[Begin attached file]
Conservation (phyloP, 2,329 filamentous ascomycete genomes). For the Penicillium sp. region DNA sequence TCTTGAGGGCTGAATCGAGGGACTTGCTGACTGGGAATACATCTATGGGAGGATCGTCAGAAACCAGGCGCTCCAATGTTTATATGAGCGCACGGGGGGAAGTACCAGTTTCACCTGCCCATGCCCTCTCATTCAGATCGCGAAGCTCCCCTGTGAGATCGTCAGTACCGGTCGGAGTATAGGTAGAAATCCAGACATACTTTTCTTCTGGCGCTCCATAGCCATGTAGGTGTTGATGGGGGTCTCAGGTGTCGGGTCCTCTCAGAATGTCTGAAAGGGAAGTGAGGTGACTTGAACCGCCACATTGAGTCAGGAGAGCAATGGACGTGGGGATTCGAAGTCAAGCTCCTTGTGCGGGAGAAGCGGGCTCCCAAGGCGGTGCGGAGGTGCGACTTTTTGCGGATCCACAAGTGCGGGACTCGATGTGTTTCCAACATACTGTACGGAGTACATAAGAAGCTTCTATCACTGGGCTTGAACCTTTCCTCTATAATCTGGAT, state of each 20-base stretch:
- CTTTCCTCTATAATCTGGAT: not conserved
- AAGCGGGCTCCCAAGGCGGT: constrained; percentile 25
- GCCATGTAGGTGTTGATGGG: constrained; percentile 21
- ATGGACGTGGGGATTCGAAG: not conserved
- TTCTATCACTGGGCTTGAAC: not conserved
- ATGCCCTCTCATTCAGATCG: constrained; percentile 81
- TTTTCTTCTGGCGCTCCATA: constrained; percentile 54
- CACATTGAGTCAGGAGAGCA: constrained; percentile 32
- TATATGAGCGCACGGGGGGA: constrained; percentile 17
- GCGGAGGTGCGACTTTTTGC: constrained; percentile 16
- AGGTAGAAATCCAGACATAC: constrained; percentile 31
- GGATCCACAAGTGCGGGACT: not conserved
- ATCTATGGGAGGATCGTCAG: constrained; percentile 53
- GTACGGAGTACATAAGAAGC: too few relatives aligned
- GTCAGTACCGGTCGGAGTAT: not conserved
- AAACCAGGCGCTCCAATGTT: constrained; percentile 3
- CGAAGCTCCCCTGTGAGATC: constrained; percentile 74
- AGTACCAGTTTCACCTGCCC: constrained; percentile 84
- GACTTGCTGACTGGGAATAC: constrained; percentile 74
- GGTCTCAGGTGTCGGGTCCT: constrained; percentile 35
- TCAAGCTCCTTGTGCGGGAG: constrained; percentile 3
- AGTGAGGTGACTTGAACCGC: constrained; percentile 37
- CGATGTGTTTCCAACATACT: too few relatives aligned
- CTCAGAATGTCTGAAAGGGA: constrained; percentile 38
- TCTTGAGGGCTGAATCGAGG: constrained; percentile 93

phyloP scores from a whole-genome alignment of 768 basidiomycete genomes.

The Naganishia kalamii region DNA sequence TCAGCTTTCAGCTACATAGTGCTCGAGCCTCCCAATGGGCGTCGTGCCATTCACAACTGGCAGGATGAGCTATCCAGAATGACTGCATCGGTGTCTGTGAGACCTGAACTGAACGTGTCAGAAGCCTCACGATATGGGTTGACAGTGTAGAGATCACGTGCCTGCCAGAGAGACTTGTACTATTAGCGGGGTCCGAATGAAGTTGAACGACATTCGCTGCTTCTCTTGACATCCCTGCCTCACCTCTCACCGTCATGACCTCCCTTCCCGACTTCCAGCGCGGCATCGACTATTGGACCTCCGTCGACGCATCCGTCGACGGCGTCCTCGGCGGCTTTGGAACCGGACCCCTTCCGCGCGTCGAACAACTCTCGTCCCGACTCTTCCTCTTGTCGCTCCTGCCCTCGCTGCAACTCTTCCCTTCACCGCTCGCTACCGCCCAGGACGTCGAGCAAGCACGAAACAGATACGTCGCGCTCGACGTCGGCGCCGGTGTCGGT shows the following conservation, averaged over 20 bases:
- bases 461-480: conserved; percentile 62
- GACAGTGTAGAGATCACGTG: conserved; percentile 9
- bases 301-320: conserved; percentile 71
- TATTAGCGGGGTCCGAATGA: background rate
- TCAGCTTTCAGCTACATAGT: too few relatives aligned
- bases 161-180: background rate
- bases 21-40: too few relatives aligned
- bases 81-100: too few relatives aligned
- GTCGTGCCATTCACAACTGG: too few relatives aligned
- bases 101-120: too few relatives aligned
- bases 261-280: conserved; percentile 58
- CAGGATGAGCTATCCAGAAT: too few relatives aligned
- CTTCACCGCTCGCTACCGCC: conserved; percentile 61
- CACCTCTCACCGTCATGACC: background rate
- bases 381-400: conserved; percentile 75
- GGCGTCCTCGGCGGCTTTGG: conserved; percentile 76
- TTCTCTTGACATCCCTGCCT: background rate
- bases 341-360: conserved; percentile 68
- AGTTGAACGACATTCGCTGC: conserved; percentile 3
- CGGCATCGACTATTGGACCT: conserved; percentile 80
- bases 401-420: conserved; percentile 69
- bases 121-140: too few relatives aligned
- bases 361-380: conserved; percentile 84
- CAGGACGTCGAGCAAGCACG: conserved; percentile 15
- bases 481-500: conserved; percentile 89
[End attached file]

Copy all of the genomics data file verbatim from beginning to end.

Conservation (phyloP, 2,329 filamentous ascomycete genomes). For the Penicillium sp. region DNA sequence TCTTGAGGGCTGAATCGAGGGACTTGCTGACTGGGAATACATCTATGGGAGGATCGTCAGAAACCAGGCGCTCCAATGTTTATATGAGCGCACGGGGGGAAGTACCAGTTTCACCTGCCCATGCCCTCTCATTCAGATCGCGAAGCTCCCCTGTGAGATCGTCAGTACCGGTCGGAGTATAGGTAGAAATCCAGACATACTTTTCTTCTGGCGCTCCATAGCCATGTAGGTGTTGATGGGGGTCTCAGGTGTCGGGTCCTCTCAGAATGTCTGAAAGGGAAGTGAGGTGACTTGAACCGCCACATTGAGTCAGGAGAGCAATGGACGTGGGGATTCGAAGTCAAGCTCCTTGTGCGGGAGAAGCGGGCTCCCAAGGCGGTGCGGAGGTGCGACTTTTTGCGGATCCACAAGTGCGGGACTCGATGTGTTTCCAACATACTGTACGGAGTACATAAGAAGCTTCTATCACTGGGCTTGAACCTTTCCTCTATAATCTGGAT, state of each 20-base stretch:
- CTTTCCTCTATAATCTGGAT: not conserved
- AAGCGGGCTCCCAAGGCGGT: constrained; percentile 25
- GCCATGTAGGTGTTGATGGG: constrained; percentile 21
- ATGGACGTGGGGATTCGAAG: not conserved
- TTCTATCACTGGGCTTGAAC: not conserved
- ATGCCCTCTCATTCAGATCG: constrained; percentile 81
- TTTTCTTCTGGCGCTCCATA: constrained; percentile 54
- CACATTGAGTCAGGAGAGCA: constrained; percentile 32
- TATATGAGCGCACGGGGGGA: constrained; percentile 17
- GCGGAGGTGCGACTTTTTGC: constrained; percentile 16
- AGGTAGAAATCCAGACATAC: constrained; percentile 31
- GGATCCACAAGTGCGGGACT: not conserved
- ATCTATGGGAGGATCGTCAG: constrained; percentile 53
- GTACGGAGTACATAAGAAGC: too few relatives aligned
- GTCAGTACCGGTCGGAGTAT: not conserved
- AAACCAGGCGCTCCAATGTT: constrained; percentile 3
- CGAAGCTCCCCTGTGAGATC: constrained; percentile 74
- AGTACCAGTTTCACCTGCCC: constrained; percentile 84
- GACTTGCTGACTGGGAATAC: constrained; percentile 74
- GGTCTCAGGTGTCGGGTCCT: constrained; percentile 35
- TCAAGCTCCTTGTGCGGGAG: constrained; percentile 3
- AGTGAGGTGACTTGAACCGC: constrained; percentile 37
- CGATGTGTTTCCAACATACT: too few relatives aligned
- CTCAGAATGTCTGAAAGGGA: constrained; percentile 38
- TCTTGAGGGCTGAATCGAGG: constrained; percentile 93

phyloP scores from a whole-genome alignment of 768 basidiomycete genomes.

The Naganishia kalamii region DNA sequence TCAGCTTTCAGCTACATAGTGCTCGAGCCTCCCAATGGGCGTCGTGCCATTCACAACTGGCAGGATGAGCTATCCAGAATGACTGCATCGGTGTCTGTGAGACCTGAACTGAACGTGTCAGAAGCCTCACGATATGGGTTGACAGTGTAGAGATCACGTGCCTGCCAGAGAGACTTGTACTATTAGCGGGGTCCGAATGAAGTTGAACGACATTCGCTGCTTCTCTTGACATCCCTGCCTCACCTCTCACCGTCATGACCTCCCTTCCCGACTTCCAGCGCGGCATCGACTATTGGACCTCCGTCGACGCATCCGTCGACGGCGTCCTCGGCGGCTTTGGAACCGGACCCCTTCCGCGCGTCGAACAACTCTCGTCCCGACTCTTCCTCTTGTCGCTCCTGCCCTCGCTGCAACTCTTCCCTTCACCGCTCGCTACCGCCCAGGACGTCGAGCAAGCACGAAACAGATACGTCGCGCTCGACGTCGGCGCCGGTGTCGGT shows the following conservation, averaged over 20 bases:
- bases 461-480: conserved; percentile 62
- GACAGTGTAGAGATCACGTG: conserved; percentile 9
- bases 301-320: conserved; percentile 71
- TATTAGCGGGGTCCGAATGA: background rate
- TCAGCTTTCAGCTACATAGT: too few relatives aligned
- bases 161-180: background rate
- bases 21-40: too few relatives aligned
- bases 81-100: too few relatives aligned
- GTCGTGCCATTCACAACTGG: too few relatives aligned
- bases 101-120: too few relatives aligned
- bases 261-280: conserved; percentile 58
- CAGGATGAGCTATCCAGAAT: too few relatives aligned
- CTTCACCGCTCGCTACCGCC: conserved; percentile 61
- CACCTCTCACCGTCATGACC: background rate
- bases 381-400: conserved; percentile 75
- GGCGTCCTCGGCGGCTTTGG: conserved; percentile 76
- TTCTCTTGACATCCCTGCCT: background rate
- bases 341-360: conserved; percentile 68
- AGTTGAACGACATTCGCTGC: conserved; percentile 3
- CGGCATCGACTATTGGACCT: conserved; percentile 80
- bases 401-420: conserved; percentile 69
- bases 121-140: too few relatives aligned
- bases 361-380: conserved; percentile 84
- CAGGACGTCGAGCAAGCACG: conserved; percentile 15
- bases 481-500: conserved; percentile 89